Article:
The hole in the ozone layer over Antarctica is starting to heal, say researchers in Australia. The team is the first to detect a recovery in baseline average springtime ozone levels in the region, 22 years after the Montreal Protocol to ban chlorofluorocarbons (CFCs) and related ozone-destroying chemicals came into force.
Each spring, those chlorine- and bromine-releasing chemicals eat a hole in the ozone layer above the Antarctic. Thanks to the Montreal agreement, levels of anthropogenic ozone depleters detected in the region’s stratosphere have been falling since around the turn of the millennium. However, detecting any corresponding ozone recovery has been difficult.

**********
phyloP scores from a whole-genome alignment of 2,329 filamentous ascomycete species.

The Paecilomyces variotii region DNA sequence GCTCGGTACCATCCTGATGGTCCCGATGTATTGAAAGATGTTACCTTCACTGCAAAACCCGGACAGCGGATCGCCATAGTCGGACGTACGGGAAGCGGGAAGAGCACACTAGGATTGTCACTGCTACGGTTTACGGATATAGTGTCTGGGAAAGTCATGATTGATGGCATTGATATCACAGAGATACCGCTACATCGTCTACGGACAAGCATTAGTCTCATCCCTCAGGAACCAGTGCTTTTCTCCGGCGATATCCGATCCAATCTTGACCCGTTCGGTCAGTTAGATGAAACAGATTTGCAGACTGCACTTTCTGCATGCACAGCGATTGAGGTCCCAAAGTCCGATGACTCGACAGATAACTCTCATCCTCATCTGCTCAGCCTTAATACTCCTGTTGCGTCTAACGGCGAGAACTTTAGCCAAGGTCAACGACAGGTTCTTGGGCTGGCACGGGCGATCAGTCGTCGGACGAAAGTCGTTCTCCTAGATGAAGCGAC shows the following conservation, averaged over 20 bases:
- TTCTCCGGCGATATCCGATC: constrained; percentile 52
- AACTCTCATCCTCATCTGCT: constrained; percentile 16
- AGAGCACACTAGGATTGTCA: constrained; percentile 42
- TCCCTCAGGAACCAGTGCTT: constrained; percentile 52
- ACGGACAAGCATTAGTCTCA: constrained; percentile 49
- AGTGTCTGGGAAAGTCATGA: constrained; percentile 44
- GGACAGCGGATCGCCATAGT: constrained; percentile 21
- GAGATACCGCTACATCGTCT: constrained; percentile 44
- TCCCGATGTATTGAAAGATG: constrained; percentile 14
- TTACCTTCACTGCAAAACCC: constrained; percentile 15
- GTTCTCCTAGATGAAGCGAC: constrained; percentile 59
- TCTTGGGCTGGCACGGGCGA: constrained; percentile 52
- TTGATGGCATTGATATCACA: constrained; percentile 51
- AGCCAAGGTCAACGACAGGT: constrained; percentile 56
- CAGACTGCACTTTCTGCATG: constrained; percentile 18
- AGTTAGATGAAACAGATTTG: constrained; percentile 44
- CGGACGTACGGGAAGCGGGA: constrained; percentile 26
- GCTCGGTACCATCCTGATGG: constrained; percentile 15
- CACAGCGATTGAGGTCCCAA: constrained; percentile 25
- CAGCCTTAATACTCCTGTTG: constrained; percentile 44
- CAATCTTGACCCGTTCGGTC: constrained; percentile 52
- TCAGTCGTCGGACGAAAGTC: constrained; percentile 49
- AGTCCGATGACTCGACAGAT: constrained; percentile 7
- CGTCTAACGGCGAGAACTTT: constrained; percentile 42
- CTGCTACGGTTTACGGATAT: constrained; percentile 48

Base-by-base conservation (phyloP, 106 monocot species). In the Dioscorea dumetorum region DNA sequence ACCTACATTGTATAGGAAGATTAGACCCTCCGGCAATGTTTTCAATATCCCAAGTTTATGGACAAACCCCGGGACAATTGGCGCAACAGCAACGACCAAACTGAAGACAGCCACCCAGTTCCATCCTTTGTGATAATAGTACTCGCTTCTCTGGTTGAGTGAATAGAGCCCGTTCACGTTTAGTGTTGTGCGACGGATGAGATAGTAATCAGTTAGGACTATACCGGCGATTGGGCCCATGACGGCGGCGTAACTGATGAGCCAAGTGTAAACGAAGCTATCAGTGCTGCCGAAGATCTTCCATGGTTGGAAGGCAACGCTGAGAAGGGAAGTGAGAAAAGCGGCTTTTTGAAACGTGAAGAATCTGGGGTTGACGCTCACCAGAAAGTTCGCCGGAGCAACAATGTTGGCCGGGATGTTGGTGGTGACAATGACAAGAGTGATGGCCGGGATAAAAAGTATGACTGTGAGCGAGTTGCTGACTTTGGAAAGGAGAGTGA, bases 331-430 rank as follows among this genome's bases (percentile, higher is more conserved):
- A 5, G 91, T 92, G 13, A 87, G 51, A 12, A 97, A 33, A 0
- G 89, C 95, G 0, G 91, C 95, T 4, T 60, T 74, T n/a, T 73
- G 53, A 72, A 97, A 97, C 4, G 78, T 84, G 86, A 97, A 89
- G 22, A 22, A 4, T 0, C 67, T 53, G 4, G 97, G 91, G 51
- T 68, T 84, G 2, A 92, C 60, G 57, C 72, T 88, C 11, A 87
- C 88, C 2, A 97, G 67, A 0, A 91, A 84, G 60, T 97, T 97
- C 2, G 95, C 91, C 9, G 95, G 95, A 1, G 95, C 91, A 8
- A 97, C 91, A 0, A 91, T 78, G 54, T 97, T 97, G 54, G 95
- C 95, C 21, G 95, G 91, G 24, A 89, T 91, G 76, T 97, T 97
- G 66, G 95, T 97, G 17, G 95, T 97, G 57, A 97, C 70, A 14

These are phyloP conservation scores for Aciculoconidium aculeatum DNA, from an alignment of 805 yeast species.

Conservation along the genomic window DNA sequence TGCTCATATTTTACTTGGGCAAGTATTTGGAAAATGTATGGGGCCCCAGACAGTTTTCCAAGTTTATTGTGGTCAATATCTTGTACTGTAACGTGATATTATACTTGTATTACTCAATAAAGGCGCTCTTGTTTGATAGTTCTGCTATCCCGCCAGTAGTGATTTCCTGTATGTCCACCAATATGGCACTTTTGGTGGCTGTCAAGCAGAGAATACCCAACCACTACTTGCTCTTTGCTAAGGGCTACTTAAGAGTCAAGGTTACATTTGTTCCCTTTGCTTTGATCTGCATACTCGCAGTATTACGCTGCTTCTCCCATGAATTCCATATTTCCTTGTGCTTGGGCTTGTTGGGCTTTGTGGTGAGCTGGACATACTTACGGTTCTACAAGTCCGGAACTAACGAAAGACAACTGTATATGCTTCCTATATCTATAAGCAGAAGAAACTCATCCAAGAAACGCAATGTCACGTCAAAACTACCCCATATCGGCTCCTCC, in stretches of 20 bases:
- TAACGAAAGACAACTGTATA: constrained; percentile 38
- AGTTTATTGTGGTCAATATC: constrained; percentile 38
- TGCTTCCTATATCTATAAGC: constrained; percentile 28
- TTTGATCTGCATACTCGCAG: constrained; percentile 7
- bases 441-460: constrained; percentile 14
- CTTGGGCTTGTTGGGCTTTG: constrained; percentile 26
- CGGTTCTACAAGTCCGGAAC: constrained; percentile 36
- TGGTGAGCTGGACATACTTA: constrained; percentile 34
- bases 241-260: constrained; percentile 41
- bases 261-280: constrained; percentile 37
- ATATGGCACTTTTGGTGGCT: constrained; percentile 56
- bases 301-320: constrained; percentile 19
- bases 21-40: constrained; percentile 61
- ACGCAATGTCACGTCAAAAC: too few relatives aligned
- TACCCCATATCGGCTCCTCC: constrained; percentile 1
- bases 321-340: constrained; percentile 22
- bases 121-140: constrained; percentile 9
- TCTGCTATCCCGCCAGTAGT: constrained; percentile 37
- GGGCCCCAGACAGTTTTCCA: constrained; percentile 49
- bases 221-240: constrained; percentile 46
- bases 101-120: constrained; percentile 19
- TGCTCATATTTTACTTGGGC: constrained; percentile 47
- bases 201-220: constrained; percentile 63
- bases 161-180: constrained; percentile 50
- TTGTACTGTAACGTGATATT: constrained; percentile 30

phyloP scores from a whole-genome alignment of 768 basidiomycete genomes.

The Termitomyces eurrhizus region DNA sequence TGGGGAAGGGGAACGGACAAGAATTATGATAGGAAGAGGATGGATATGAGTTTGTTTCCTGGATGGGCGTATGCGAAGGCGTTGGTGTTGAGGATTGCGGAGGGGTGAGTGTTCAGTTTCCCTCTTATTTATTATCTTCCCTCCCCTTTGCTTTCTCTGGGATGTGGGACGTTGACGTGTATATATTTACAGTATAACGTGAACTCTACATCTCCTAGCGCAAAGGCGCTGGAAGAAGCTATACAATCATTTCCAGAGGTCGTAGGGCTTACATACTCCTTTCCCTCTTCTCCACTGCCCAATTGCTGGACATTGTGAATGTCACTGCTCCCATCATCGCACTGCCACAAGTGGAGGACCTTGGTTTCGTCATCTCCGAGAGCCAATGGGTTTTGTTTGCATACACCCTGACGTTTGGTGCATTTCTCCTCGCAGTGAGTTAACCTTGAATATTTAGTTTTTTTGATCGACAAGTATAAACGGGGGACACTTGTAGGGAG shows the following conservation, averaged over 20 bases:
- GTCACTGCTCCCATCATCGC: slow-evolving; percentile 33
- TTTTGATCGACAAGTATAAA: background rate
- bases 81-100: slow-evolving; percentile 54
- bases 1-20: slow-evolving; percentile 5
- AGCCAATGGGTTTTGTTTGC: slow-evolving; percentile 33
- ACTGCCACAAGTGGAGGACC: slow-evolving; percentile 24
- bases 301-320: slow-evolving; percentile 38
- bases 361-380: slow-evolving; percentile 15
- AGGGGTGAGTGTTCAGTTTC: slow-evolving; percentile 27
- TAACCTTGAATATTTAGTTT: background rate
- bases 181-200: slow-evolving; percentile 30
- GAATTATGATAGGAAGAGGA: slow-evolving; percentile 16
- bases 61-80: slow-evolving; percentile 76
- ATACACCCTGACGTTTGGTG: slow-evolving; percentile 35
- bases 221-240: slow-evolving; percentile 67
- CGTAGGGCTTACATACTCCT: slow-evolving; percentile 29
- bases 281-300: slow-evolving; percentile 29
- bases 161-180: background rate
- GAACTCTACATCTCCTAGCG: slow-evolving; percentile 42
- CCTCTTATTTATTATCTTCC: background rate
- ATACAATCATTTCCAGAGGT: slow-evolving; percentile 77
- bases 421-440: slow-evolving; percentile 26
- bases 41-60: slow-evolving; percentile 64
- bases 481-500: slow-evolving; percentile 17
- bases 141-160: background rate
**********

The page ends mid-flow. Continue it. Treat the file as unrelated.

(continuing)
That difficulty is down to significant natural variations in average Antarctic stratospheric springtime ozone levels from year to year, which mean that the hole can be small one year and large the next. Scientists did not expect to be able to detect the gradual recovery of ozone for decades, masked as it is by these dramatic swings.
However, Murry Salby, an environmental scientist at Macquarie University in Sydney, Australia, and his colleagues have now shown how this annual fluctuation can be accounted for — and so removed from the data. They are left with the underlying systematic change in Antarctic ozone levels. Salby’s calculations reveal that the levels are now rising; the findings are published in Geophysical Research Letters.